Tag Archives: food

Bordeaux Quay, Harbourside, Bristol


A fine sight on the Harbourside
Bristol’s Harbourside is a curious place – it’s where the cultural landmarks of the Watershed cinema and Arnolfini art gallery collide with the somewhat less salubrious nightclubs and bar chains that are a haven for Saturday night revelers and short-tempered bouncers. Mop up the evidence from the night before, however, and it can also be a very nice place for a spot of breakfast.

Business folk and food fans have been coming to Bordeaux Quay for years, renowned as it is for well-sourced ingredients and a rather good wine list. The restaurant upstairs brings the menu up a notch, and fine dining is very much the focus there; downstairs is more low-key, but the food is still pretty good. Braving the watery April sunlight we opted for the chairs outside, but wasn’t long until we were being offered fleece blankets to keep out the chill. It took a while longer for someone to come and take our order, but with the to-ing and fro-ing of the canal boat folk and the first of the early rising hen dos tottering past there was much to keep us entertained while we waited. To start the days’ eating we opted for coffees and pastries: though my latte had less of a kick than I’d hoped for, the espresso was perfectly made and the pastries crisp and piped full of thick, yellow custard. Not long after we delved into deliciously deep bowls of granola with yoghurt, poached apples and toasted nuts, grasping for a sense of worthiness while knowing, deep down, we were not.

The friendly staff were happy for us to linger as tables around us began to fill; in summer this place will pack out before you can say “pink glitter L plates”.  At weekends they also offer breakfast specials (pancakes with bacon, Eggs Benedict), and those looking for a traditional full English or bacon sarnie won’t be disappointed. As with most places with a view like this one it’s not cheap, and I do begrudge paying the best bit of a fiver for bacon in a roll, no matter whether the ‘bap’ is ciabatta and the garnish comes as standard. Despite this, it will make many people happy: there’s heaps of space and the kids can colour to their hearts’ content while their folks nurse a Bloody Mary, or two.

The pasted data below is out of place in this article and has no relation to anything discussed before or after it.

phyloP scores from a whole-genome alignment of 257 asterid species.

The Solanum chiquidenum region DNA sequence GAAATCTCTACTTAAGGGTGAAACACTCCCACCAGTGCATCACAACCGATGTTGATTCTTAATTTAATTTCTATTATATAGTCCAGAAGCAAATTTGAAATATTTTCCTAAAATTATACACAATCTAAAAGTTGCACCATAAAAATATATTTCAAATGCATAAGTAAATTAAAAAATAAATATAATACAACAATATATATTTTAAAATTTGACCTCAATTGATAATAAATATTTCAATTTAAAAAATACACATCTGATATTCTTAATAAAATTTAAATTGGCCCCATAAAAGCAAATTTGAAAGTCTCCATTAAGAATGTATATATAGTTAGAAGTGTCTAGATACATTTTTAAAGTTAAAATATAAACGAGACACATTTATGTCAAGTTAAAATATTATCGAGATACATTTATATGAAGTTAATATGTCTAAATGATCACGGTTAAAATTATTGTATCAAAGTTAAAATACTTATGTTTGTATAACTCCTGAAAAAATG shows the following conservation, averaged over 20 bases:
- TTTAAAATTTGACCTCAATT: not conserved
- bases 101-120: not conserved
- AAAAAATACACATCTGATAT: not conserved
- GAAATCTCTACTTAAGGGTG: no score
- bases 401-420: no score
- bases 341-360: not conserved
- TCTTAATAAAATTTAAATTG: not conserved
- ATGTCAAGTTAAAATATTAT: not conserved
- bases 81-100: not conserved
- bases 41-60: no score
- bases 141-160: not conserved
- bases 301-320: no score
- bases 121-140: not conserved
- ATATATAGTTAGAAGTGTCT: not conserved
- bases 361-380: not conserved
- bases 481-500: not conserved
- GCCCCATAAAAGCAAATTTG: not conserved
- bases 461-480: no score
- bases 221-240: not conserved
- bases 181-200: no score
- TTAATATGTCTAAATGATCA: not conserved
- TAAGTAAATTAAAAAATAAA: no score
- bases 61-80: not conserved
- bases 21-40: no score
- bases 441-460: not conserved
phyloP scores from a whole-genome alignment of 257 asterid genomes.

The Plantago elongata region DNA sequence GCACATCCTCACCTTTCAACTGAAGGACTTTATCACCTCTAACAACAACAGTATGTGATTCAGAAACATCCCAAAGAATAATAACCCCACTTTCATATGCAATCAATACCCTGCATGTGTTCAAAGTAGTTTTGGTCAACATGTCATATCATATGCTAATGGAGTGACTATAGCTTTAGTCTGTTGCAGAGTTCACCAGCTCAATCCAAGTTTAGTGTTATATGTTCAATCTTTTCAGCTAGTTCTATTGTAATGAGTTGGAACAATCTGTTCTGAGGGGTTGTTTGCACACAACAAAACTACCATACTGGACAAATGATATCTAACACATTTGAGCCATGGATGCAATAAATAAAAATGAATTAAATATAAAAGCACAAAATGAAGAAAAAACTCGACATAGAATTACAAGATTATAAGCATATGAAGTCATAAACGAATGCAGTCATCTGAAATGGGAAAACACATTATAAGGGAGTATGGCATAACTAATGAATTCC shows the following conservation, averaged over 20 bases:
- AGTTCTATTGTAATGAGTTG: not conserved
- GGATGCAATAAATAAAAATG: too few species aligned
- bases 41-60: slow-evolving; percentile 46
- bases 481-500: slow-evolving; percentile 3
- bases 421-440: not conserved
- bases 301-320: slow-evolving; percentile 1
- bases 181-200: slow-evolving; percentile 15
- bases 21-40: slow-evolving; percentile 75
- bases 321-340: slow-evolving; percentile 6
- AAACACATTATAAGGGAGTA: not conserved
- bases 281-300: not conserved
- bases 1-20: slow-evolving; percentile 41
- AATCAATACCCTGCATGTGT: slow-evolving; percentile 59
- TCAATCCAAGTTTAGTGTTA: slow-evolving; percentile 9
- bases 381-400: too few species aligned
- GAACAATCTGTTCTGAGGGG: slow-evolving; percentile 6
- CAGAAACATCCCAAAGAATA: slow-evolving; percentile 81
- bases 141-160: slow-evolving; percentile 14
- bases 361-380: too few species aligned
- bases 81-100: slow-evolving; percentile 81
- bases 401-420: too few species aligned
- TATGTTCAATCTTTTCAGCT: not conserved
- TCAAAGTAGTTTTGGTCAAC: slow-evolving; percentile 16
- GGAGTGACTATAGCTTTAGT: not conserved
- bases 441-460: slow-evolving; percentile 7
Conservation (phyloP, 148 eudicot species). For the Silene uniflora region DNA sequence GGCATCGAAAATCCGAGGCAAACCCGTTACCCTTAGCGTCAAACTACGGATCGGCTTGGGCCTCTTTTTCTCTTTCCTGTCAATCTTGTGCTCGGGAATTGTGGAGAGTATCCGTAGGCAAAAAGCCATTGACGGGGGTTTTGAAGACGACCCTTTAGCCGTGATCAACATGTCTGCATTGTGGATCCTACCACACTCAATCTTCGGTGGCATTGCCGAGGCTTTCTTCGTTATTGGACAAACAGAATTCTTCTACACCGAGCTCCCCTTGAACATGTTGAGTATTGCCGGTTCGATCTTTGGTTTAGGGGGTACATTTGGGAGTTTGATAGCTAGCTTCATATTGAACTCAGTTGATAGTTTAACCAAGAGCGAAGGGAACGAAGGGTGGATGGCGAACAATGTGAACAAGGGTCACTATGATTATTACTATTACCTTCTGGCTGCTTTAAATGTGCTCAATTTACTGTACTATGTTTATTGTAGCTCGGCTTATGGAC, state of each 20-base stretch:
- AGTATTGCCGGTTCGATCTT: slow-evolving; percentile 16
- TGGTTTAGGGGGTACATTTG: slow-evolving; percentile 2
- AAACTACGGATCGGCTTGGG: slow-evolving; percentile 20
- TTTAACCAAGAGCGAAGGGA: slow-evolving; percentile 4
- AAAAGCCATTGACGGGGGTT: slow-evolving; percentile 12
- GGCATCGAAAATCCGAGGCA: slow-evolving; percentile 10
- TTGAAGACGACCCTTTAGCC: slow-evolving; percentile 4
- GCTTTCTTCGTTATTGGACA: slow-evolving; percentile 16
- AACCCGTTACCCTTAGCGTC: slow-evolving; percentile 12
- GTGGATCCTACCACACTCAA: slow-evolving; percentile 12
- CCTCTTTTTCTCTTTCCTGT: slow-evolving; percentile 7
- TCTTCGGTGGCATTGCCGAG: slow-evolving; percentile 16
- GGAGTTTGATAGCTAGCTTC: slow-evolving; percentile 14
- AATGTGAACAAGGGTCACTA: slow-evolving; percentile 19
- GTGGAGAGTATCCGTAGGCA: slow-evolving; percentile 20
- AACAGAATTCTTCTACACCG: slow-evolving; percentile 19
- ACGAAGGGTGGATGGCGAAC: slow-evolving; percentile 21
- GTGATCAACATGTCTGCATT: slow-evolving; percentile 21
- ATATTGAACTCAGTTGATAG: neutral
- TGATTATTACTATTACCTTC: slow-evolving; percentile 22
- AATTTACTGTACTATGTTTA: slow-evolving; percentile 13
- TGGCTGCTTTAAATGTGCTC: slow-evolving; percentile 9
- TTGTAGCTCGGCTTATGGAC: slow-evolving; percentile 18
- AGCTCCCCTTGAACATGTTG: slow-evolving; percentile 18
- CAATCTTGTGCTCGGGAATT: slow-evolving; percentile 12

Price: from £2 (toast & jam) to £9.50 (BQ Breakfast).

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The Primrose Café, Clifton, Bristol

Cliftonites bring people watching to the next level. Part ‘The Good Life’, part ‘Made in Chelsea’ it is not uncommon to see Crocs mix with Chanel, canvas bags with iPads. There are an awful lot of people called Barnaby. Having said that, the café culture is well established here and the passion for provenance and homemade food is strong. The Primrose is tucked away but well-known, and you may need to wait (fight?) for a table. The brunch menu is chalked up and there’s a line of wicked cakes in front of the bar. Sweet tooths could opt for the waffles with berries and crème fraiche, or there’s a mean-looking sausage-cheese ensemble for those of a hearty disposition. It’s not your standard bacon, eggs and beans affair, though there are lots of extras to add to your bagels, grilled tomatoes and bubble and squeak. It’s not bad value and there are boutique shops full of stuff-wot-goes-on-mantlepieces next door should you feel so inclined.

Price: From £2.75 (sausage roll) to £4.95 (regular breakfast); extras £0.95-£1.75.

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